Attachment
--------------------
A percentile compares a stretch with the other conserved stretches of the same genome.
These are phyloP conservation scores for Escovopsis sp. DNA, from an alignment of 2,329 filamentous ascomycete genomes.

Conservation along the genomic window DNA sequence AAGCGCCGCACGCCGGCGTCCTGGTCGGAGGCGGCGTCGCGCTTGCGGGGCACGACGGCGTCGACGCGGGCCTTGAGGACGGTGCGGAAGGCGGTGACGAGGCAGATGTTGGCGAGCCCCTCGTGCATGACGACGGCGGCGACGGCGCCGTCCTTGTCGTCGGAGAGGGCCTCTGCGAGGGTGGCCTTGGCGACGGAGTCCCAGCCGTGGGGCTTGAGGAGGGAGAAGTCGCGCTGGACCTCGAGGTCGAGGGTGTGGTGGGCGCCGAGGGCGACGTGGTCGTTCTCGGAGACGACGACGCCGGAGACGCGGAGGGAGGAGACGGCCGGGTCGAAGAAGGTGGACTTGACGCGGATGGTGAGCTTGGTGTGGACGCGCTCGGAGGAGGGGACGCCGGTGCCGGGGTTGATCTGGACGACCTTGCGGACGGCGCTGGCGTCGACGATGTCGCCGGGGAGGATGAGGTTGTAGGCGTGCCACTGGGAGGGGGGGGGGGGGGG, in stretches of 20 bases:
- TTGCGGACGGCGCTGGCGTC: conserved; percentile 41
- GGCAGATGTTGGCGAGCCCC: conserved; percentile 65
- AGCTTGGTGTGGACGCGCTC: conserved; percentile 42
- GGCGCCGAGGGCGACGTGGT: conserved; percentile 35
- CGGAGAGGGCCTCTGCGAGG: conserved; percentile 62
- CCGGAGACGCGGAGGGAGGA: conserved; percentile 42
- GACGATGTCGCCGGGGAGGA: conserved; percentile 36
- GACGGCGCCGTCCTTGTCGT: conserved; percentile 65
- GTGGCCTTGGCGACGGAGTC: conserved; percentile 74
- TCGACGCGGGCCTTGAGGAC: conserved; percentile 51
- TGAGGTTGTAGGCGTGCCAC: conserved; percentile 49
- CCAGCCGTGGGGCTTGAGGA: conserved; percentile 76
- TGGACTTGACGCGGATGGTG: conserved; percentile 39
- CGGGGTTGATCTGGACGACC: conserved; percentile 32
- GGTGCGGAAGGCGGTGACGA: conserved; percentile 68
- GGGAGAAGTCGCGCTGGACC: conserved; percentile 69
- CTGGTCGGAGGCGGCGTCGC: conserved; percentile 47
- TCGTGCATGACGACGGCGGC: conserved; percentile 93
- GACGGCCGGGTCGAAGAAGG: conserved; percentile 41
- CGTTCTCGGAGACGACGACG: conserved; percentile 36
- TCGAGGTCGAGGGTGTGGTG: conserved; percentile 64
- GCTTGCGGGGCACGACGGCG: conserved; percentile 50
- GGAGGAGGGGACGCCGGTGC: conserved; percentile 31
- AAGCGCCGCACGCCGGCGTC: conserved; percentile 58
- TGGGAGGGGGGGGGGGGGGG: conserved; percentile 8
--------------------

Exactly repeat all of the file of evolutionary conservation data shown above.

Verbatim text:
A percentile compares a stretch with the other conserved stretches of the same genome.
These are phyloP conservation scores for Escovopsis sp. DNA, from an alignment of 2,329 filamentous ascomycete genomes.

Conservation along the genomic window DNA sequence AAGCGCCGCACGCCGGCGTCCTGGTCGGAGGCGGCGTCGCGCTTGCGGGGCACGACGGCGTCGACGCGGGCCTTGAGGACGGTGCGGAAGGCGGTGACGAGGCAGATGTTGGCGAGCCCCTCGTGCATGACGACGGCGGCGACGGCGCCGTCCTTGTCGTCGGAGAGGGCCTCTGCGAGGGTGGCCTTGGCGACGGAGTCCCAGCCGTGGGGCTTGAGGAGGGAGAAGTCGCGCTGGACCTCGAGGTCGAGGGTGTGGTGGGCGCCGAGGGCGACGTGGTCGTTCTCGGAGACGACGACGCCGGAGACGCGGAGGGAGGAGACGGCCGGGTCGAAGAAGGTGGACTTGACGCGGATGGTGAGCTTGGTGTGGACGCGCTCGGAGGAGGGGACGCCGGTGCCGGGGTTGATCTGGACGACCTTGCGGACGGCGCTGGCGTCGACGATGTCGCCGGGGAGGATGAGGTTGTAGGCGTGCCACTGGGAGGGGGGGGGGGGGGG, in stretches of 20 bases:
- TTGCGGACGGCGCTGGCGTC: conserved; percentile 41
- GGCAGATGTTGGCGAGCCCC: conserved; percentile 65
- AGCTTGGTGTGGACGCGCTC: conserved; percentile 42
- GGCGCCGAGGGCGACGTGGT: conserved; percentile 35
- CGGAGAGGGCCTCTGCGAGG: conserved; percentile 62
- CCGGAGACGCGGAGGGAGGA: conserved; percentile 42
- GACGATGTCGCCGGGGAGGA: conserved; percentile 36
- GACGGCGCCGTCCTTGTCGT: conserved; percentile 65
- GTGGCCTTGGCGACGGAGTC: conserved; percentile 74
- TCGACGCGGGCCTTGAGGAC: conserved; percentile 51
- TGAGGTTGTAGGCGTGCCAC: conserved; percentile 49
- CCAGCCGTGGGGCTTGAGGA: conserved; percentile 76
- TGGACTTGACGCGGATGGTG: conserved; percentile 39
- CGGGGTTGATCTGGACGACC: conserved; percentile 32
- GGTGCGGAAGGCGGTGACGA: conserved; percentile 68
- GGGAGAAGTCGCGCTGGACC: conserved; percentile 69
- CTGGTCGGAGGCGGCGTCGC: conserved; percentile 47
- TCGTGCATGACGACGGCGGC: conserved; percentile 93
- GACGGCCGGGTCGAAGAAGG: conserved; percentile 41
- CGTTCTCGGAGACGACGACG: conserved; percentile 36
- TCGAGGTCGAGGGTGTGGTG: conserved; percentile 64
- GCTTGCGGGGCACGACGGCG: conserved; percentile 50
- GGAGGAGGGGACGCCGGTGC: conserved; percentile 31
- AAGCGCCGCACGCCGGCGTC: conserved; percentile 58
- TGGGAGGGGGGGGGGGGGGG: conserved; percentile 8